• Pinaki Sen Gupta – Apurba "Apu" Roy (boy)
    • Smaran Ghosal – Apu (adolescent)
  • Kanu Banerjee – Harihar Roy, Apu's father
  • Karuna Banerjee – Sarbajaya Roy, Apu's mother
  • Ramani Ranjan Sen – Bhabataran, old uncle
  • Charu Prakash Ghosh – Nanda Babu
  • Subodh Ganguly – Headmaster


Subrata Mitra, the cinematographer for The Apu Trilogy, made his first technical innovation with this film: the introduction of bounce lighting. According to the Internet Encyclopedia of Cinematographers:[2]

The fear of monsoon rain had forced the art director, Bansi Chandragupta, to abandon the original plan to build the inner courtyard of a typical Benares house in the open and the set was built inside a studio in Calcutta. Mitra recalls arguing in vain with both Chandragupta and Ray about the impossibilities of simulating shadowless diffused skylight. But this led him to innovate what became subsequently his most important tool — bounce lighting. Mitra placed a framed painter white cloth over the set resembling a patch of sky and arranged studio lights below to bounce off the fake sky.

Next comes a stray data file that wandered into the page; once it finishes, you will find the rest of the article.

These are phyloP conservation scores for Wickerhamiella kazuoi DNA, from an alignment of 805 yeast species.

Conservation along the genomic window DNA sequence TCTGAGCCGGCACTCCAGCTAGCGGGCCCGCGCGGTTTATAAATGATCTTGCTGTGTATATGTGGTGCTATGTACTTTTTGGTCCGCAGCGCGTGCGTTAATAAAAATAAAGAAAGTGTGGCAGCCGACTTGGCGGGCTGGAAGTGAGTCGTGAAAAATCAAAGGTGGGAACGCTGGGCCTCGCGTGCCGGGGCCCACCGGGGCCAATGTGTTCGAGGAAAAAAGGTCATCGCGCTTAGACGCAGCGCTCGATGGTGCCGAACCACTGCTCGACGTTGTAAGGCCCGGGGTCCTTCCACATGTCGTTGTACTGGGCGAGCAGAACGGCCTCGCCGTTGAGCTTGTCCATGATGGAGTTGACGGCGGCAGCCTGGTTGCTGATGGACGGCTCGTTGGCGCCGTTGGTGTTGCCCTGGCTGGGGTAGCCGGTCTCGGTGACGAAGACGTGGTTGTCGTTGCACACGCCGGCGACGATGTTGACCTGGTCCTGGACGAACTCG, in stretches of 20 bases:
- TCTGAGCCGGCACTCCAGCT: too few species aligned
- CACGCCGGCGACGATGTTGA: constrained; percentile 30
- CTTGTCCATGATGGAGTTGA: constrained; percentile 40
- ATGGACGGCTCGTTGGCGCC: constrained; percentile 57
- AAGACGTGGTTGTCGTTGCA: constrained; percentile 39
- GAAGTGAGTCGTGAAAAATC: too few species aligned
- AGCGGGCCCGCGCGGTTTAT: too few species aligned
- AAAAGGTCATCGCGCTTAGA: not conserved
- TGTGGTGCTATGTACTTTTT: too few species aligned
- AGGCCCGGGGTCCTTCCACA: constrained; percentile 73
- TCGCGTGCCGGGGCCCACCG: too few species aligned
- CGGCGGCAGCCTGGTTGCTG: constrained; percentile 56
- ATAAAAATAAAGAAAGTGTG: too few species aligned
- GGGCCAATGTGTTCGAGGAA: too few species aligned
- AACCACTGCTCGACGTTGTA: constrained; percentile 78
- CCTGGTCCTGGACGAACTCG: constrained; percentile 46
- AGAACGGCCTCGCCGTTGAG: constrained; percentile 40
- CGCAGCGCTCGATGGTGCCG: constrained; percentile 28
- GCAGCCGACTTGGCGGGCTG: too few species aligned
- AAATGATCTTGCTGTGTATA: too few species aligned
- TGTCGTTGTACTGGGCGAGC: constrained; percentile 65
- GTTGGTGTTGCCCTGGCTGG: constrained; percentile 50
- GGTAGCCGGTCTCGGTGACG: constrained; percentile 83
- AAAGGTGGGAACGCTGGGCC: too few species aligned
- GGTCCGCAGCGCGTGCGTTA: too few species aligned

Aparajito won the Golden Lion at the 1957 Venice Film Festival, and to date remains the only film sequel to ever win the grand prize at the prestigious Venice, Berlin or Cannes Film Festivals. Ray also won the Golden Gate awards for Best Picture and Best Director at the San Francisco International Film Festival in 1958 for this film.[3] The film also won the Bodil Award for Best Non-European Film of the Year at Denmark in 1967.[4]

Film critic James Berardinelli wrote:

"Aparajito was filmed forty years ago, half way around the world, yet the themes and emotions embedded in the narrative are strikingly relevant to modern Western society (thus explaining why it is called a "timeless classic")... Aparajito is an amazing motion picture. Its rich, poetic composition is perfectly wed to the sublime emotional resonance of the narrative. For those who have seen Pather Panchali, Aparajito provides a nearly-flawless continuation of the journey begun there. Yet, for those who missed Ray's earlier effort, this film loses none of its impact. On its own or as part of the Apu Trilogy, Aparajito should not be missed."[5]